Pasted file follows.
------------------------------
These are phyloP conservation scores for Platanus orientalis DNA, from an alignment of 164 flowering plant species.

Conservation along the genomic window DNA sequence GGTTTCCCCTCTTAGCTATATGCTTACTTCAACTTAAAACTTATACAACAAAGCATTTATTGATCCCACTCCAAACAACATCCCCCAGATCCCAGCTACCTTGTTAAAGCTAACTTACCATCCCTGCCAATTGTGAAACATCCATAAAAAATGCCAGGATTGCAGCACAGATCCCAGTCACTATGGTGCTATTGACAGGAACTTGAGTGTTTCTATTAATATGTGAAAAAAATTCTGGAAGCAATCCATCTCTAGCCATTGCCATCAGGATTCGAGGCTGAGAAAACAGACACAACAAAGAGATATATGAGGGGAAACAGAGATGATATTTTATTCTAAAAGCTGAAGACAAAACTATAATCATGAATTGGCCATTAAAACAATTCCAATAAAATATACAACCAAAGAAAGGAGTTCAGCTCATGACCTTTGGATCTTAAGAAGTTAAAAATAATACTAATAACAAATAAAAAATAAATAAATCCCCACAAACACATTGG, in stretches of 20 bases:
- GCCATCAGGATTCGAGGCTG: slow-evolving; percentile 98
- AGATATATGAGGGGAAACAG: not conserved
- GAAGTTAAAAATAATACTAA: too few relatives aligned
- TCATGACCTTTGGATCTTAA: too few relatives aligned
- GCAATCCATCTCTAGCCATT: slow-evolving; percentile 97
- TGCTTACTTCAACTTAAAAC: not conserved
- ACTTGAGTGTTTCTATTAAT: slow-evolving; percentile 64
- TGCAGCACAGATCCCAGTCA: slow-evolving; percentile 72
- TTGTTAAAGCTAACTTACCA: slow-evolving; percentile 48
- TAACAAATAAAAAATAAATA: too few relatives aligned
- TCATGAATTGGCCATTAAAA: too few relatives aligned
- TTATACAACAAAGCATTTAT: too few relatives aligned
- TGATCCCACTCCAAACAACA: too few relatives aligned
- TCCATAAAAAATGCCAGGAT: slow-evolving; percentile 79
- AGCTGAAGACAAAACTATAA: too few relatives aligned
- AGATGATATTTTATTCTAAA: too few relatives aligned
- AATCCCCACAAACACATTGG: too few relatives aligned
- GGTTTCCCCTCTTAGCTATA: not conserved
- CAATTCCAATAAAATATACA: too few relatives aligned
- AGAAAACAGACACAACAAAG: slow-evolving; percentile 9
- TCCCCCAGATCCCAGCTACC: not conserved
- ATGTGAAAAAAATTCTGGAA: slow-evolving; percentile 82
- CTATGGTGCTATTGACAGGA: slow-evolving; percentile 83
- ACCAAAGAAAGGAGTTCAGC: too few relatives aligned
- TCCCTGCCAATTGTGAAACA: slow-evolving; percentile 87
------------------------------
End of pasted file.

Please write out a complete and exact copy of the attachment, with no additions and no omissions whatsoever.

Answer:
These are phyloP conservation scores for Platanus orientalis DNA, from an alignment of 164 flowering plant species.

Conservation along the genomic window DNA sequence GGTTTCCCCTCTTAGCTATATGCTTACTTCAACTTAAAACTTATACAACAAAGCATTTATTGATCCCACTCCAAACAACATCCCCCAGATCCCAGCTACCTTGTTAAAGCTAACTTACCATCCCTGCCAATTGTGAAACATCCATAAAAAATGCCAGGATTGCAGCACAGATCCCAGTCACTATGGTGCTATTGACAGGAACTTGAGTGTTTCTATTAATATGTGAAAAAAATTCTGGAAGCAATCCATCTCTAGCCATTGCCATCAGGATTCGAGGCTGAGAAAACAGACACAACAAAGAGATATATGAGGGGAAACAGAGATGATATTTTATTCTAAAAGCTGAAGACAAAACTATAATCATGAATTGGCCATTAAAACAATTCCAATAAAATATACAACCAAAGAAAGGAGTTCAGCTCATGACCTTTGGATCTTAAGAAGTTAAAAATAATACTAATAACAAATAAAAAATAAATAAATCCCCACAAACACATTGG, in stretches of 20 bases:
- GCCATCAGGATTCGAGGCTG: slow-evolving; percentile 98
- AGATATATGAGGGGAAACAG: not conserved
- GAAGTTAAAAATAATACTAA: too few relatives aligned
- TCATGACCTTTGGATCTTAA: too few relatives aligned
- GCAATCCATCTCTAGCCATT: slow-evolving; percentile 97
- TGCTTACTTCAACTTAAAAC: not conserved
- ACTTGAGTGTTTCTATTAAT: slow-evolving; percentile 64
- TGCAGCACAGATCCCAGTCA: slow-evolving; percentile 72
- TTGTTAAAGCTAACTTACCA: slow-evolving; percentile 48
- TAACAAATAAAAAATAAATA: too few relatives aligned
- TCATGAATTGGCCATTAAAA: too few relatives aligned
- TTATACAACAAAGCATTTAT: too few relatives aligned
- TGATCCCACTCCAAACAACA: too few relatives aligned
- TCCATAAAAAATGCCAGGAT: slow-evolving; percentile 79
- AGCTGAAGACAAAACTATAA: too few relatives aligned
- AGATGATATTTTATTCTAAA: too few relatives aligned
- AATCCCCACAAACACATTGG: too few relatives aligned
- GGTTTCCCCTCTTAGCTATA: not conserved
- CAATTCCAATAAAATATACA: too few relatives aligned
- AGAAAACAGACACAACAAAG: slow-evolving; percentile 9
- TCCCCCAGATCCCAGCTACC: not conserved
- ATGTGAAAAAAATTCTGGAA: slow-evolving; percentile 82
- CTATGGTGCTATTGACAGGA: slow-evolving; percentile 83
- ACCAAAGAAAGGAGTTCAGC: too few relatives aligned
- TCCCTGCCAATTGTGAAACA: slow-evolving; percentile 87